"It's never been done before in the US and that presents quite a few issues to deal with," says Jeffrey Freedman of Atmospheric Information Services, who has studied the regulatory and jurisdictional questions surrounding offshore wind development. "Regulatory authorities have never seen anything like this and therefore they are a little wary of such projects."
Area residents are also proving wary as plans to develop offshore wind facilities along the northeast coast of the US begin to surface. A pioneering proposal by Cape Wind Associates to build a 420 MW wind farm in Nantucket Sound is encountering stiff opposition from yachtsmen, fishermen and local government in the region.
The key to minimising the concerns of both regulatory authorities and citizen groups will be communication, Freedman told delegates to the American Wind Energy Association's June conference. "Make sure everybody knows what you plan to do and make sure everybody knows that everybody knows what's going on," he said. "And try to anticipate any potential impacts a project may have."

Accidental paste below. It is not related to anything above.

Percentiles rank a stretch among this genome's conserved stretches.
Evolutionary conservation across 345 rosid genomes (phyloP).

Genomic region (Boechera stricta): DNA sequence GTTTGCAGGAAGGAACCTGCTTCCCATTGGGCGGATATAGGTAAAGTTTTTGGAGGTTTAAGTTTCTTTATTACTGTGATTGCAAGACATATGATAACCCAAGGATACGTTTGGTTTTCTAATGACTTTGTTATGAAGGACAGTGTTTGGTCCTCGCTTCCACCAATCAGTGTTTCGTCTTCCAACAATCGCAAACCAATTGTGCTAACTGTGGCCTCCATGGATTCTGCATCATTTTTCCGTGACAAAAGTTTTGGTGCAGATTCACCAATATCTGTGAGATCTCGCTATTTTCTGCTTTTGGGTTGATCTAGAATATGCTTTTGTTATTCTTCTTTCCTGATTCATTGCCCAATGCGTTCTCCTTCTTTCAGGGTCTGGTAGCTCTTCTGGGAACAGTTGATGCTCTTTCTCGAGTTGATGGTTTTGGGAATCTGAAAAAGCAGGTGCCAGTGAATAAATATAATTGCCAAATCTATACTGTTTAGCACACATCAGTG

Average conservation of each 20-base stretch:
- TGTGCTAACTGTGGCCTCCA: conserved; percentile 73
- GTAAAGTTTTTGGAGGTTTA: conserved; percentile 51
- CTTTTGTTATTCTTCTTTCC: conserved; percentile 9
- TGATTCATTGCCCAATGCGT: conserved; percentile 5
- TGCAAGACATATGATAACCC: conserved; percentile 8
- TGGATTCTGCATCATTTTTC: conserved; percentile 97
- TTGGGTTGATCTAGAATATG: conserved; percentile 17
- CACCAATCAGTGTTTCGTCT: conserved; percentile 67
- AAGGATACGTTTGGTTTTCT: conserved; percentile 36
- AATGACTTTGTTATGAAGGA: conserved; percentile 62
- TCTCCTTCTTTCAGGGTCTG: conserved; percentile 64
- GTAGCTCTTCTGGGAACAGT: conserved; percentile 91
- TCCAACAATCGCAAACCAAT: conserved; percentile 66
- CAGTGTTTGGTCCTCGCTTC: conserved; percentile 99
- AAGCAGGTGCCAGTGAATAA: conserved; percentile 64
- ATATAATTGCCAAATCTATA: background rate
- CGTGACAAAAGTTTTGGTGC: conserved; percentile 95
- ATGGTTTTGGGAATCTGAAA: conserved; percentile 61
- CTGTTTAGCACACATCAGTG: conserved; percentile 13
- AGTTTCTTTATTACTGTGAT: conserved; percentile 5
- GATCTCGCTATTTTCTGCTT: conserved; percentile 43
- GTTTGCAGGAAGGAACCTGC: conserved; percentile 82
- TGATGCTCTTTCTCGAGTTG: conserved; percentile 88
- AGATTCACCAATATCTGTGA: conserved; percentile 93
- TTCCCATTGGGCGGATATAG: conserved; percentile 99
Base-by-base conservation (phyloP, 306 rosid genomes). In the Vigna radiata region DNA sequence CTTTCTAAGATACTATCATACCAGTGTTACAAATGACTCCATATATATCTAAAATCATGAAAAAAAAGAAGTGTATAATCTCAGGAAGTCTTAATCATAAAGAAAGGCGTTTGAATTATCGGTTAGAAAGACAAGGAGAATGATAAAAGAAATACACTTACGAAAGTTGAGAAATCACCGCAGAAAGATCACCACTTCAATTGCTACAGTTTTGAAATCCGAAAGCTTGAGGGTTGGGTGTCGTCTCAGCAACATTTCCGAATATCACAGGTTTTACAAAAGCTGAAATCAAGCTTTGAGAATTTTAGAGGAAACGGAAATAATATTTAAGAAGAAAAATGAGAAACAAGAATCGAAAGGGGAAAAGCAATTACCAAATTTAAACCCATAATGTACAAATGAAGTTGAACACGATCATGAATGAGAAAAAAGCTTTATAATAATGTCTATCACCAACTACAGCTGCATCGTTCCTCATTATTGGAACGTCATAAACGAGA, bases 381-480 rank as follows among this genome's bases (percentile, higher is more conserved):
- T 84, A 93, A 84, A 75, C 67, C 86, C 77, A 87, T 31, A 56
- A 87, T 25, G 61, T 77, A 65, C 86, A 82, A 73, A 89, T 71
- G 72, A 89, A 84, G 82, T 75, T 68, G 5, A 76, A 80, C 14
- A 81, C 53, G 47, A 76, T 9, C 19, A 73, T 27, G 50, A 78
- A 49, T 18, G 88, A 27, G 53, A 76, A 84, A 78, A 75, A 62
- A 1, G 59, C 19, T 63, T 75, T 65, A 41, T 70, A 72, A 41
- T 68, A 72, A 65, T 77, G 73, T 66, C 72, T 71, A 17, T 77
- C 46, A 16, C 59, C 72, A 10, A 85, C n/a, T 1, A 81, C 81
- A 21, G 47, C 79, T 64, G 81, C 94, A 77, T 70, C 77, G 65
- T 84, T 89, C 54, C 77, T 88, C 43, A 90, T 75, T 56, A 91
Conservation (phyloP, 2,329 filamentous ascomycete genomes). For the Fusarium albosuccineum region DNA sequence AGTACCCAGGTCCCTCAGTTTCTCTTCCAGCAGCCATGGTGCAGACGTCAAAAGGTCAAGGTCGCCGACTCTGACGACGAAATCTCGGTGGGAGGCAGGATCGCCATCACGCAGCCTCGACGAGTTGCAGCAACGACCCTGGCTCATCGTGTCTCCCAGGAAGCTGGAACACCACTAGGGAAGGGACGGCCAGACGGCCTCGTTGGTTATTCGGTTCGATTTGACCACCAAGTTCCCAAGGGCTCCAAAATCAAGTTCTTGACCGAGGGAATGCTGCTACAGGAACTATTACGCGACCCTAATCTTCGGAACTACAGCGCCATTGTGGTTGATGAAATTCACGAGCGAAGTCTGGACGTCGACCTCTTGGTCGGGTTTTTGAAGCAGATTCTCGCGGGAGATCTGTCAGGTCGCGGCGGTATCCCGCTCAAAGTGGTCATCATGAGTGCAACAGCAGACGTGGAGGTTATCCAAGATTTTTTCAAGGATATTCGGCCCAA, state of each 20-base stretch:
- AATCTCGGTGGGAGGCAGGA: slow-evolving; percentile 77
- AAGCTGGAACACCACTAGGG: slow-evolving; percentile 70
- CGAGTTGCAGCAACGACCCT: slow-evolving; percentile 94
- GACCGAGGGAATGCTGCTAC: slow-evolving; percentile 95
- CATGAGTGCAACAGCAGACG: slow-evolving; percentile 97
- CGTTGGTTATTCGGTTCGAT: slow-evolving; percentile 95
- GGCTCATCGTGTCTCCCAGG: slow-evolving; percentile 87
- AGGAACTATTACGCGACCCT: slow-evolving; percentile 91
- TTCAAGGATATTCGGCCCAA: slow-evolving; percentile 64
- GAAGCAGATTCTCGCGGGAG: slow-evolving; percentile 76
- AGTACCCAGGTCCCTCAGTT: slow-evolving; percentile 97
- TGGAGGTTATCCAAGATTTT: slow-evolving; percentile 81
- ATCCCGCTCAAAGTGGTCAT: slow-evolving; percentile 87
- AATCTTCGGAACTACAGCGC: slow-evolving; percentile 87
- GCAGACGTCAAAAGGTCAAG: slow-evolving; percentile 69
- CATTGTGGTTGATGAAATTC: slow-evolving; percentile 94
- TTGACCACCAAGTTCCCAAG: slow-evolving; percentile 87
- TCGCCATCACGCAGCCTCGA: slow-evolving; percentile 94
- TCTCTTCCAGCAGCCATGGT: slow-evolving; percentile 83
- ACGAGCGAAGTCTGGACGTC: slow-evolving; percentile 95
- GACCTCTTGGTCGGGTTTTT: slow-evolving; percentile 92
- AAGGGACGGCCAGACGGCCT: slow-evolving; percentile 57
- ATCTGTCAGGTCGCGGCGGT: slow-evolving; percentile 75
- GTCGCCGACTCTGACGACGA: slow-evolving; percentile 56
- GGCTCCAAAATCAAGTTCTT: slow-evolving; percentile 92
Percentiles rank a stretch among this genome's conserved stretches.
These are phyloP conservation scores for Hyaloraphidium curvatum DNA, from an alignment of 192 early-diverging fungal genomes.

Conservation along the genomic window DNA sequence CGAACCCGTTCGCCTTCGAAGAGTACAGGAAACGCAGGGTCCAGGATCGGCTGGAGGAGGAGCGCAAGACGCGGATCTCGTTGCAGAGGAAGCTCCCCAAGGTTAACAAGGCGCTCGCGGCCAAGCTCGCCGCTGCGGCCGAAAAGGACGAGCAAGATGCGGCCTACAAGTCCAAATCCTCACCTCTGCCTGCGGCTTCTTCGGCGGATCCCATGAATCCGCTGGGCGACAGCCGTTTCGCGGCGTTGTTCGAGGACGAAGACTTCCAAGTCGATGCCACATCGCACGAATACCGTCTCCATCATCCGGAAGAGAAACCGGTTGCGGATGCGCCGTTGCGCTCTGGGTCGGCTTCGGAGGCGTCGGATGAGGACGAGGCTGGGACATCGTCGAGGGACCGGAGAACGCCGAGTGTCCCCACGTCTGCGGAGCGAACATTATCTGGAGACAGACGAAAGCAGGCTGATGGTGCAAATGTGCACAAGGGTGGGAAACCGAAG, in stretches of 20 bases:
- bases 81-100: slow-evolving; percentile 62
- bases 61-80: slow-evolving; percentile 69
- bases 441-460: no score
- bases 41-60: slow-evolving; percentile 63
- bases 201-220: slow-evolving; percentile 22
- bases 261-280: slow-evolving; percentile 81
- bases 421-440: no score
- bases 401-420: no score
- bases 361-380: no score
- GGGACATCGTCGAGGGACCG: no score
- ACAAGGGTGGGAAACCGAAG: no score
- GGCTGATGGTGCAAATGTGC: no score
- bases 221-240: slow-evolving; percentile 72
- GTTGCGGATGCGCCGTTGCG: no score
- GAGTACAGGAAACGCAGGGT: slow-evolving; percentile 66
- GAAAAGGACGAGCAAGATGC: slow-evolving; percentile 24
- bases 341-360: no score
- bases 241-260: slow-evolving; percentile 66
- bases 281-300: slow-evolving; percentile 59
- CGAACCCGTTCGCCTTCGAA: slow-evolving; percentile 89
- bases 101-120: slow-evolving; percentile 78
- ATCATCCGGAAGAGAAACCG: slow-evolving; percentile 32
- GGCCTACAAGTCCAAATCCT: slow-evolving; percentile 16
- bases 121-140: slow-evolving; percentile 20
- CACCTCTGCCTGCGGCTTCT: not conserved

Offshore developers could also face significant hurdles on the regulatory side. Freedman presented delegates with a daunting list of federal, state and local statutes and reviews they could be subject to as they move forward with their proposals. "There is no clear process in place. At this point what happens is site specific," Freedman said.
There are no offshore wind farms in the US, but because areas with some of the greatest potential also lie close to large population centres, interest is growing. East of New York city, the Long Island Power Authority began meeting with wind power developers last month to discuss its interest in sponsoring a 100 MW project off the heavily populated island's southern coast. Several other developers have signalled plans to pursue offshore projects as well.